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O'ER moorlands and mountains, rude,barren and bare,

As wilder'd and wearied I roam,
A gentle young shepherdess sees my despair,

And leads me o'er lawns to her home.

Yellow sheaves from richCeres her cottage hadcrown’d,

Green rushes were strew'd on her floor,
Her casement sweet woodbines crept wantonly round,

And deck'd the sod seats at her door.

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O'£r moorlands and mountains, rude,barren and bare,

As wilder'd and wearied I roam,
A gentle young shepherdess sees my despair,

And leads me o'er lawns to her home.

Yellow sheaves from richCeres her cottage hadcrown'd,

Green rushes were strew'd on her floor, Her casement sweet woodbines crept wantonly round.

And deck'd the sod seats at her door.

We sat ourselves down to a cooling repast,

Fresh fruits!—and she culld me the best; Whilst, thrown from my guard by some glances she cast,

Love slily stole into my breast.

I told my soft wishes - she sweetly reply'd,

(Ye virgins her voice was divine!) " I've rich ones rejected, and great ones deny'd;

Yet take me, fond shepherd - I'm thine.”

Her air was so modest, her aspect so meek,

So simple, yet sweet were her charms,
I kiss'd the ripe roses that glow'd on her cheek,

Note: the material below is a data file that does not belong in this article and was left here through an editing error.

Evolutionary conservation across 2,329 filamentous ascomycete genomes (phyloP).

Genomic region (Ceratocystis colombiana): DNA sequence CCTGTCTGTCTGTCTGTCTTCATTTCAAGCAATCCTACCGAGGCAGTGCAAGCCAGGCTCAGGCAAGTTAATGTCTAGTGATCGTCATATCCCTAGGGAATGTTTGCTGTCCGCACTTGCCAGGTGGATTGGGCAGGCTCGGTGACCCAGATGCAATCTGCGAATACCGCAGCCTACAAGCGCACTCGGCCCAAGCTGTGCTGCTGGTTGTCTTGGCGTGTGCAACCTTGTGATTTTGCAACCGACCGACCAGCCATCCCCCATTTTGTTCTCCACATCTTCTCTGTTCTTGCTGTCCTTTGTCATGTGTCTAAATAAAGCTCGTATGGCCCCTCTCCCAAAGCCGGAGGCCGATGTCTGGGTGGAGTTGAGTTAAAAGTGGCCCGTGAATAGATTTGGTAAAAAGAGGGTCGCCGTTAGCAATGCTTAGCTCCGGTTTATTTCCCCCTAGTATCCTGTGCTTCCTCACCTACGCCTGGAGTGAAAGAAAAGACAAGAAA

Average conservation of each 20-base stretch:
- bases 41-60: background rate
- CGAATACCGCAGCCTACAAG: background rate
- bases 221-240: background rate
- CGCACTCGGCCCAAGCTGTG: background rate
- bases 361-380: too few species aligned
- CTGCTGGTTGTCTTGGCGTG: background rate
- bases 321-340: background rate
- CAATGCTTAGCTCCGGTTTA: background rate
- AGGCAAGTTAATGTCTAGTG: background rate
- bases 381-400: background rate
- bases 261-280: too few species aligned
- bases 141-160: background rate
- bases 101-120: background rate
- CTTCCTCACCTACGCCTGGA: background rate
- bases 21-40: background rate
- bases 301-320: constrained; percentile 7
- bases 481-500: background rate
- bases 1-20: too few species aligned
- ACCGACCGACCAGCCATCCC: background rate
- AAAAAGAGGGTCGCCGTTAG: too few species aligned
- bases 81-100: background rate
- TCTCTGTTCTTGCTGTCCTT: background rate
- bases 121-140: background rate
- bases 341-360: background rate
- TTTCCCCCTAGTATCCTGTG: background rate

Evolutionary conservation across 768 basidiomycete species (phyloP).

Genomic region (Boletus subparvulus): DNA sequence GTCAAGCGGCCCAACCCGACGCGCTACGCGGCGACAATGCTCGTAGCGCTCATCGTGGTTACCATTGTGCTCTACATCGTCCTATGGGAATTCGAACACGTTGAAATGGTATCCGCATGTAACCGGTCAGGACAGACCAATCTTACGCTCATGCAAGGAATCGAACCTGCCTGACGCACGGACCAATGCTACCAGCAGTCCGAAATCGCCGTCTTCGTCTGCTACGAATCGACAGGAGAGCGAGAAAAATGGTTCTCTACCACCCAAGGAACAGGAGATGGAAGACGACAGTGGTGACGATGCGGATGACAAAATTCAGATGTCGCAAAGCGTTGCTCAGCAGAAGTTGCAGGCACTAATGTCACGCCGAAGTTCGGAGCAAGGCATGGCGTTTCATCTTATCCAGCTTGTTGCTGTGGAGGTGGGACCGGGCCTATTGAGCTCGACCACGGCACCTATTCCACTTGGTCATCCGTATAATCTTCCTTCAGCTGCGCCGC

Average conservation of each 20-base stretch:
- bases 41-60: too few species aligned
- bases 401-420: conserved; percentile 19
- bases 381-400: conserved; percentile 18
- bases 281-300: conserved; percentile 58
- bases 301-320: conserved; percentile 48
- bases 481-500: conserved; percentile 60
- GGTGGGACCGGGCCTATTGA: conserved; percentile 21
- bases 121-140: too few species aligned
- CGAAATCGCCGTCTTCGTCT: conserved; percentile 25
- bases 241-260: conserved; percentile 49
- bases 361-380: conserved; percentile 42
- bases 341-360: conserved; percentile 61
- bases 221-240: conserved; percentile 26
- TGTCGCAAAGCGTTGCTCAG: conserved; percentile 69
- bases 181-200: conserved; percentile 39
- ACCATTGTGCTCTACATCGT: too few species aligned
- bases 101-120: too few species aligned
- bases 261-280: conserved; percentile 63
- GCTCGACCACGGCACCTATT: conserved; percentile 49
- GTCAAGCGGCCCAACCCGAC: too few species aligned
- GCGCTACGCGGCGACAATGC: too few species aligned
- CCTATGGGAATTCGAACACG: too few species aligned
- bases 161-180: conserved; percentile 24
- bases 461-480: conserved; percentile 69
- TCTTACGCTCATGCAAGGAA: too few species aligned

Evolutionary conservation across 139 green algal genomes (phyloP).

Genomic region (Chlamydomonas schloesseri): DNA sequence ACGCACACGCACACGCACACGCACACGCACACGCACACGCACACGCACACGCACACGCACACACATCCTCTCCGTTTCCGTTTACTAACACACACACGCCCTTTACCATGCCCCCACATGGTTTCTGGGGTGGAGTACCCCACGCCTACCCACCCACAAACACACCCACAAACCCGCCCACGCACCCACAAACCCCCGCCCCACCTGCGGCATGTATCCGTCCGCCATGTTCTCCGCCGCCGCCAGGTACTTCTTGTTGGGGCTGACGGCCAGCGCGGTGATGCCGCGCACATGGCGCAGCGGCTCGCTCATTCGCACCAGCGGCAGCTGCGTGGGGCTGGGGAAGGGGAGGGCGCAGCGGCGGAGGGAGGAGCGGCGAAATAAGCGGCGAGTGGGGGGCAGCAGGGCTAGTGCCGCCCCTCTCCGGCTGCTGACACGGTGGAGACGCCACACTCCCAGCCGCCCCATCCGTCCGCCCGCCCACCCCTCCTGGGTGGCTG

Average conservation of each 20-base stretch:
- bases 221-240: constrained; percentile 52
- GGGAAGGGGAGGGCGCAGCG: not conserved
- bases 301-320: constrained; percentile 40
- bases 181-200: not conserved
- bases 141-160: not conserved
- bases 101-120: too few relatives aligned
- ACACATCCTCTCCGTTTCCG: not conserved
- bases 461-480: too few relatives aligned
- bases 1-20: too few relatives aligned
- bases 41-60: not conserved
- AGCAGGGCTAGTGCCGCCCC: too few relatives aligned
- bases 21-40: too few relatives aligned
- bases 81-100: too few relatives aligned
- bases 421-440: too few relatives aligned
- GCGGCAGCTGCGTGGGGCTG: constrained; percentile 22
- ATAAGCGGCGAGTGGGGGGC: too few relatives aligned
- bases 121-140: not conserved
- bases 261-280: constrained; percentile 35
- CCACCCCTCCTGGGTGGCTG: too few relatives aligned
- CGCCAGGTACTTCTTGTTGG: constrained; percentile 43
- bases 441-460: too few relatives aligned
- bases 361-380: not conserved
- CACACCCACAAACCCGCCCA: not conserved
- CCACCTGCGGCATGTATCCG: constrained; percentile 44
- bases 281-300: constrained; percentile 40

And lock'd the lov'd maid in any arms.

Now jocund together we tend a few sheep;

And if- on the banks by the stream, Reclin'd on her bosom, I sink into sleep, Her image still softens my

dream.

Together we range o'er the slow-rising hills,

Delighted with pastoral views,
Or rest on the rock whence the streamlet distils,

And mark out new themes for my Muse.

To pomp or proud titles she ne'er did aspire,

The damsel's of humble descent;
The cottager Peace is well known for her sire,

And shepherds have nam'd her, Content.

A PRAYER FOR

INDIFFERENCE.

BY MRS. GREVILLE.

Ost I've implor'd the gods in vain,

And pray'd till I've been weary; For once I'll try my wish to gain

of Oberon the fairy.

Sweet airy being, wanton sprite,

That lurk'st in woods unseen, And oft by Cynthia's silver light

Tripp'st gaily o'er the green;

If e'er thy pitying heart was mov'd,

As ancient stories tell, And for th’Athenian maid who lov'd,

Thou sougbt'st a wondrous spell;

Oh! deign once more t'exert thy power;

Haply some herb or tree, Sov'reign as juice of western flower,

Conceals a balm for me.

I ask no kind return of love,

No tempting charm to please : Far from the heart those gifts remove,

That sighs for peace and ease.

H

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